The SS Great Britain is one of Bristol’s most popular tourist attractions.
It was built in 1843 and was the largest boat of that time. Initially built as a steam ship, the sails were added later on in it’s life. It has had a chequered history – it was used for crossing the Atlantic; shipping immigrants to Australia; and then used as a warehouse in the Falkland Islands. Whilst in the Falklands, it was also sunk! In 1970, it returned to Bristol where it has been restored to near-original, albeit museum-piece condition.
Visiting is a treat for any lomographer. You can get a ticket which allows you to visit as many times as you want in a year – ideal for going back with different cameras/film combos! There are all sorts of brightly-coloured flags, exhibitions, sails, naval artifacts, and other things to see. Well worth the trip if you’re in the area!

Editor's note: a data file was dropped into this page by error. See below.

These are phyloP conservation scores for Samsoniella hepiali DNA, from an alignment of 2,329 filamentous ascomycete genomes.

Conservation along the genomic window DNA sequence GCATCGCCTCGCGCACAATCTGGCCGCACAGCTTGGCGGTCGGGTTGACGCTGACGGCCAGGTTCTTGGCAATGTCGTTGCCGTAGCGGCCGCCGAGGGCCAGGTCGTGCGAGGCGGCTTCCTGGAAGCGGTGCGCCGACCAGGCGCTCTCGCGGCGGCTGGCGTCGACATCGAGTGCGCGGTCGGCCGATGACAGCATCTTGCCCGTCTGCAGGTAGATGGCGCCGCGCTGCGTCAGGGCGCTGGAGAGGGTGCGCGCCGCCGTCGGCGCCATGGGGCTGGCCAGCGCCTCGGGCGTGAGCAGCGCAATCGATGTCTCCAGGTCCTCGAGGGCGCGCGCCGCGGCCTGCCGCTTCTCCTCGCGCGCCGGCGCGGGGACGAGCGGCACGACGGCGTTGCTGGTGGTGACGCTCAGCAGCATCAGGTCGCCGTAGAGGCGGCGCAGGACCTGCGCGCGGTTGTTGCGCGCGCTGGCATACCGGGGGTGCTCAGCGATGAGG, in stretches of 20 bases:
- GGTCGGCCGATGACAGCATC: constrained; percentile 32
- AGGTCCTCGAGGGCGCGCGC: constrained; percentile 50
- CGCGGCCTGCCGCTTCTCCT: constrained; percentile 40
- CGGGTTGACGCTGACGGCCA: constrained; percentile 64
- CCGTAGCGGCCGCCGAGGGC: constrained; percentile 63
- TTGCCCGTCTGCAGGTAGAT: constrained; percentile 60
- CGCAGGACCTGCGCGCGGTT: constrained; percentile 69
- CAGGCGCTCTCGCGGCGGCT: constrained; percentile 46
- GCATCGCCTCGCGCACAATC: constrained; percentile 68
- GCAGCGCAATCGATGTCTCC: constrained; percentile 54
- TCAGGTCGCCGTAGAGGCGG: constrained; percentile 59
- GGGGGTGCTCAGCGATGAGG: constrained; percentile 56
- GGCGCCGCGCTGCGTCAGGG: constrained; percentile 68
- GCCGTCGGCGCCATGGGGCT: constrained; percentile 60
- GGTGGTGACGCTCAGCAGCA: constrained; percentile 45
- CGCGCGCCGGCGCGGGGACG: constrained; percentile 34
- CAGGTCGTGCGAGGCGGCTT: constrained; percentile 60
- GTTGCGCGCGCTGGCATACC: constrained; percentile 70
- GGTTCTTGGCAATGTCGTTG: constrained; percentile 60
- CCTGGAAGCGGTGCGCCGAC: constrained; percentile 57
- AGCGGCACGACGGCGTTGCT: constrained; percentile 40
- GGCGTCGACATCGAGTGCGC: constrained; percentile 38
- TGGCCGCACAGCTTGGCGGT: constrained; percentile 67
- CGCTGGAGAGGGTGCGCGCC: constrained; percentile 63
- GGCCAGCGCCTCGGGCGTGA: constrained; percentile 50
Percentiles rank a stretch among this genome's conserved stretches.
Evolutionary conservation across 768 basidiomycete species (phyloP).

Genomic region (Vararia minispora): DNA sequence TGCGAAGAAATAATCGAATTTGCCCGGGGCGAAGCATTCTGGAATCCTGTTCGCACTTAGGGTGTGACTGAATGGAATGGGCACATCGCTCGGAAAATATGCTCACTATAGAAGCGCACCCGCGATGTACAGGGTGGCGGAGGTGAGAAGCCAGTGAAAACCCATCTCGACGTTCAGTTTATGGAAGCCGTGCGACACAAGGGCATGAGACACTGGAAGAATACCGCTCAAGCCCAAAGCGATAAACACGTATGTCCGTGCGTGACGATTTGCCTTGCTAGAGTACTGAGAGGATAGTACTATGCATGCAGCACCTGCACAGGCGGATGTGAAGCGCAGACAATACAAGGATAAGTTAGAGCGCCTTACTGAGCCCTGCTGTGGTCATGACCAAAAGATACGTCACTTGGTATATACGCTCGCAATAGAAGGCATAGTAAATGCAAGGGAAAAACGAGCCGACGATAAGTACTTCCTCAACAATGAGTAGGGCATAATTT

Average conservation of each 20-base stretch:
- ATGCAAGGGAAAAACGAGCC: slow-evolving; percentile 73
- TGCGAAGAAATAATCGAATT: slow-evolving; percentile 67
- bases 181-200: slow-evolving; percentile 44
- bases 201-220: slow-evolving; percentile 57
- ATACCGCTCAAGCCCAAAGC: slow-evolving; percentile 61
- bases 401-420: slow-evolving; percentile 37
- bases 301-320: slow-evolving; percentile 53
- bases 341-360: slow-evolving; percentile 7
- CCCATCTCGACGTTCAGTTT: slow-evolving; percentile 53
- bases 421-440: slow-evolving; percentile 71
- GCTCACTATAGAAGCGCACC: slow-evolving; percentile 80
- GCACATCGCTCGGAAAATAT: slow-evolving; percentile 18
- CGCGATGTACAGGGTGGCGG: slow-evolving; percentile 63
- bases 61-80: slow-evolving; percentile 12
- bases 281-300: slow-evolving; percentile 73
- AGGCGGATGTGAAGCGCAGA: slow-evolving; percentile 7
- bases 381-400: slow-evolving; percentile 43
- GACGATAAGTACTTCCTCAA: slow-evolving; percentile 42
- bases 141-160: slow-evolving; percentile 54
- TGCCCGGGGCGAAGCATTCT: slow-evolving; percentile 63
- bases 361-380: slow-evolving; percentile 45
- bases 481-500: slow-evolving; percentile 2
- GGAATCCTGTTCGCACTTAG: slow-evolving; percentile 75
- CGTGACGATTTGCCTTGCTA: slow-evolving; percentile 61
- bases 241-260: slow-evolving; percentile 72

Perhaps one of the most underestimated touristic islands is the Spanish archipelago of the Canary. Let's all take a visual tour of the island of Lanzarote, called "Land of the Ochre", through the words and images of wanderer and photographer Anna Garcia herself.
The modern social landscape of Great Britain is delicate. Despite its efforts for progress, many of its executive decisions overlook many people -- the marginalized working class. Little did photographer CJ Clarke know, he was already documenting the presage of the infamous move that shook Europe.
Everyday a thousand photographs come in the community, all in lieu of the Lomographic aesthetic. Some just shine just above the rest -- and we'd like to commend those Lomographers who took their art beyond and caught everyone's attention. Let's take a look at the most popular snapshots of 2016.
If Paris or any other Western city is the most traveled place as a tourist destination today, the photographers and travellers of the19th century were dreaming and begging to be taken to Cairo,, Egypt. This was the earliest record of travel photography.